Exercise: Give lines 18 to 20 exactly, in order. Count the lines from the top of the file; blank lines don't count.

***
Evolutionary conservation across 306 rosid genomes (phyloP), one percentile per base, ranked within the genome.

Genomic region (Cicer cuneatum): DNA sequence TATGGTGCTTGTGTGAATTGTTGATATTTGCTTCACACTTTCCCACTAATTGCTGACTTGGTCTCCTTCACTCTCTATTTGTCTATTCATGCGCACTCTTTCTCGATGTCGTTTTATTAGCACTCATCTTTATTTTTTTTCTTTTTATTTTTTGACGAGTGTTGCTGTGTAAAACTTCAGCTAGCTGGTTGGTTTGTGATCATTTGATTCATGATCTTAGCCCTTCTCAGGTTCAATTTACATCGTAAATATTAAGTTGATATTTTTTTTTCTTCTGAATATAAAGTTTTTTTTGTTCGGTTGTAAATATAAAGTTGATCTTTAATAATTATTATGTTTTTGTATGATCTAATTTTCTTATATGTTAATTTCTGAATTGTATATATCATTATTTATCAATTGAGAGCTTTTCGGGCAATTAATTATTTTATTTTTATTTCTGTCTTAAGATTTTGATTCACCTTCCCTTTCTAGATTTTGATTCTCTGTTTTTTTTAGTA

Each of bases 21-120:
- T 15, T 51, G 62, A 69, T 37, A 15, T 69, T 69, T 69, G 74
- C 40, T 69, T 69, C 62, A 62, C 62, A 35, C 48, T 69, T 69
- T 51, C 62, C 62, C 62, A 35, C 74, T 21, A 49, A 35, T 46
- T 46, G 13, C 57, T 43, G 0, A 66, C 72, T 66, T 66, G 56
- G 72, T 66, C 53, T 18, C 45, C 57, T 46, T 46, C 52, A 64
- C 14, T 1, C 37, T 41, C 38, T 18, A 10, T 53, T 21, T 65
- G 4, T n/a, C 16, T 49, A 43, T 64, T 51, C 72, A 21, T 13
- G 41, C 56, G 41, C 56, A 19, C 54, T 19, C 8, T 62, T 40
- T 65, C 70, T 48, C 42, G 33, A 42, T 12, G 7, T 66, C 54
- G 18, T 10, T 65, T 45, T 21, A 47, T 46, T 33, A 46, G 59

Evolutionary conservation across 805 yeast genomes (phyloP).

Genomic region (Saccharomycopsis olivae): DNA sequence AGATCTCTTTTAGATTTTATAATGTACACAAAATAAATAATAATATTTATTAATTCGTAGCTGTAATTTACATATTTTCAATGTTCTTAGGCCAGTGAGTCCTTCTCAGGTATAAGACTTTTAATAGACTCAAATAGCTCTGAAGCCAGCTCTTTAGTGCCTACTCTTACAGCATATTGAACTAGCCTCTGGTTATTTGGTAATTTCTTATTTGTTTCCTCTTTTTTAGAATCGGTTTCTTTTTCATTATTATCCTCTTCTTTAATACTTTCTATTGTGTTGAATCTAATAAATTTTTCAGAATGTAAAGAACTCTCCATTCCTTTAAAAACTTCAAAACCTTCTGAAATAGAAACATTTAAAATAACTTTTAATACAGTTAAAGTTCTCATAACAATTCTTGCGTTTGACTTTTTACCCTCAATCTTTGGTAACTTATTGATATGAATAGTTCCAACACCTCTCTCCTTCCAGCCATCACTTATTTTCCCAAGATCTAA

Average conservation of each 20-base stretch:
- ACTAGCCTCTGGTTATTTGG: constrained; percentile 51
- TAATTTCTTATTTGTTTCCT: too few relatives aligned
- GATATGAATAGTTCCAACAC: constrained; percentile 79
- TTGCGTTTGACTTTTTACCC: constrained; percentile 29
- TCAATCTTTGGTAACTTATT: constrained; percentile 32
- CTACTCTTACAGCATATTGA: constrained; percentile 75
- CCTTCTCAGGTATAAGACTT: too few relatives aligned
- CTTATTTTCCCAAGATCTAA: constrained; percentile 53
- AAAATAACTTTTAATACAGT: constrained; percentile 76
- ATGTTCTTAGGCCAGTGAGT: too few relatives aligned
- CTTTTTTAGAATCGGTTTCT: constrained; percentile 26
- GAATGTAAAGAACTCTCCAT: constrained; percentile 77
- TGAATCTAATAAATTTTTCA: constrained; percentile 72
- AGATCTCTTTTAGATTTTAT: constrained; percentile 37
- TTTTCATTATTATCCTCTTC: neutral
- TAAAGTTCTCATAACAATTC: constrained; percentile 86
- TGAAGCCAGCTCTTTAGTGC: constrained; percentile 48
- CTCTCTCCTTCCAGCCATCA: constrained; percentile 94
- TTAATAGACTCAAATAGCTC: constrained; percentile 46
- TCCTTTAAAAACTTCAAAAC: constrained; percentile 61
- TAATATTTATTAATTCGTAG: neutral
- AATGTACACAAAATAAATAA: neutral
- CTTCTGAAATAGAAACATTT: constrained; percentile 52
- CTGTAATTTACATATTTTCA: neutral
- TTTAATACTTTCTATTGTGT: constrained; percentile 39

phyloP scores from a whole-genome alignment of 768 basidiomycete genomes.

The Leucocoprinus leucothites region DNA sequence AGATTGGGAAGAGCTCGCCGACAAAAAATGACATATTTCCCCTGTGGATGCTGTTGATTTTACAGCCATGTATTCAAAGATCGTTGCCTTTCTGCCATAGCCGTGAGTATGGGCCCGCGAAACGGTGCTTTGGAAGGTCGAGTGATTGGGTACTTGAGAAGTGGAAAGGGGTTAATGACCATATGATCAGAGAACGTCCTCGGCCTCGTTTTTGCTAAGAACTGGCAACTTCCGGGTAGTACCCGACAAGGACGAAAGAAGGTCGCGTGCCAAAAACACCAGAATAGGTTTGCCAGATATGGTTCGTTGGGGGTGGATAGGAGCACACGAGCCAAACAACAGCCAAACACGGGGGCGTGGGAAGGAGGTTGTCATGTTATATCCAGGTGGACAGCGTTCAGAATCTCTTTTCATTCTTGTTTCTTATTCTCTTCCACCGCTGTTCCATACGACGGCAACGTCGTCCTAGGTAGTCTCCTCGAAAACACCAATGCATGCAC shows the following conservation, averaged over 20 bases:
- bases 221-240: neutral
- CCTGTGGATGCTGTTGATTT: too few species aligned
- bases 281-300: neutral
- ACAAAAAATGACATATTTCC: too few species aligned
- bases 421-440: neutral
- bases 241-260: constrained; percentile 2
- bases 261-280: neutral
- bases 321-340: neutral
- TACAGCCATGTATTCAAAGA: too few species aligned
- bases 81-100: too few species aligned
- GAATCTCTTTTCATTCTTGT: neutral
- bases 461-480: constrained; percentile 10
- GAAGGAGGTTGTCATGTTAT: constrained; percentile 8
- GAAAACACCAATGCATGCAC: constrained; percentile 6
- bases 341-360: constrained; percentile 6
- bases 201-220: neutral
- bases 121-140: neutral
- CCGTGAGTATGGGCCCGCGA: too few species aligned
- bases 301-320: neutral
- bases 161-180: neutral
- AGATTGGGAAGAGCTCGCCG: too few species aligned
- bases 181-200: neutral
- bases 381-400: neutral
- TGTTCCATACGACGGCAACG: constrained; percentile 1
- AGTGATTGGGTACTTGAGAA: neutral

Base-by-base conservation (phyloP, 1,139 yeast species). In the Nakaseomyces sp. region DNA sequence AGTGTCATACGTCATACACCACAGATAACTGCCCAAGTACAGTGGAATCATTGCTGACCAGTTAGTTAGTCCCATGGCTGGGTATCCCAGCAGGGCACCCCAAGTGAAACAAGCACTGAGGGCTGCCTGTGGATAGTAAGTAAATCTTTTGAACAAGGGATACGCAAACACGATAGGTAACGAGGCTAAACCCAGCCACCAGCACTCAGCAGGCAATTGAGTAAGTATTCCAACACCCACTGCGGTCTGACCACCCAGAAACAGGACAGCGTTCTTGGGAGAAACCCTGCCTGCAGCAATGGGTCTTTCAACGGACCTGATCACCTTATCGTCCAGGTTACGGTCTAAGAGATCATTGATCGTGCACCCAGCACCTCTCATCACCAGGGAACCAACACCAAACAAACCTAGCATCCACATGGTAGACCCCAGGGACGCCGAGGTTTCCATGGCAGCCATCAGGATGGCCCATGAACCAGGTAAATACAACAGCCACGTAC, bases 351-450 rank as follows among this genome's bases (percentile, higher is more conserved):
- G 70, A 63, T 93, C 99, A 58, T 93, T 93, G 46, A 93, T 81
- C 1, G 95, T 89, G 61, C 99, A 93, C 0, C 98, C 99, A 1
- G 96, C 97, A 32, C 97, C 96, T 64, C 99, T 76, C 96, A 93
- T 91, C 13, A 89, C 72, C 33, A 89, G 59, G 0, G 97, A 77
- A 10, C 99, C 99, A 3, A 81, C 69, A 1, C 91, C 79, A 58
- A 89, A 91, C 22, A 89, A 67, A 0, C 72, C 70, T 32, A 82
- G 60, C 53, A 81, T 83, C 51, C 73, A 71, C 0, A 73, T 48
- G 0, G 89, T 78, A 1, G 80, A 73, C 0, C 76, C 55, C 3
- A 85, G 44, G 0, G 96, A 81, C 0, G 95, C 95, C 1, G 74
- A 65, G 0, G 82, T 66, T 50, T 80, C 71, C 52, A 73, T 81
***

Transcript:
- TAATTTCTTATTTGTTTCCT: too few relatives aligned
- GATATGAATAGTTCCAACAC: constrained; percentile 79
- TTGCGTTTGACTTTTTACCC: constrained; percentile 29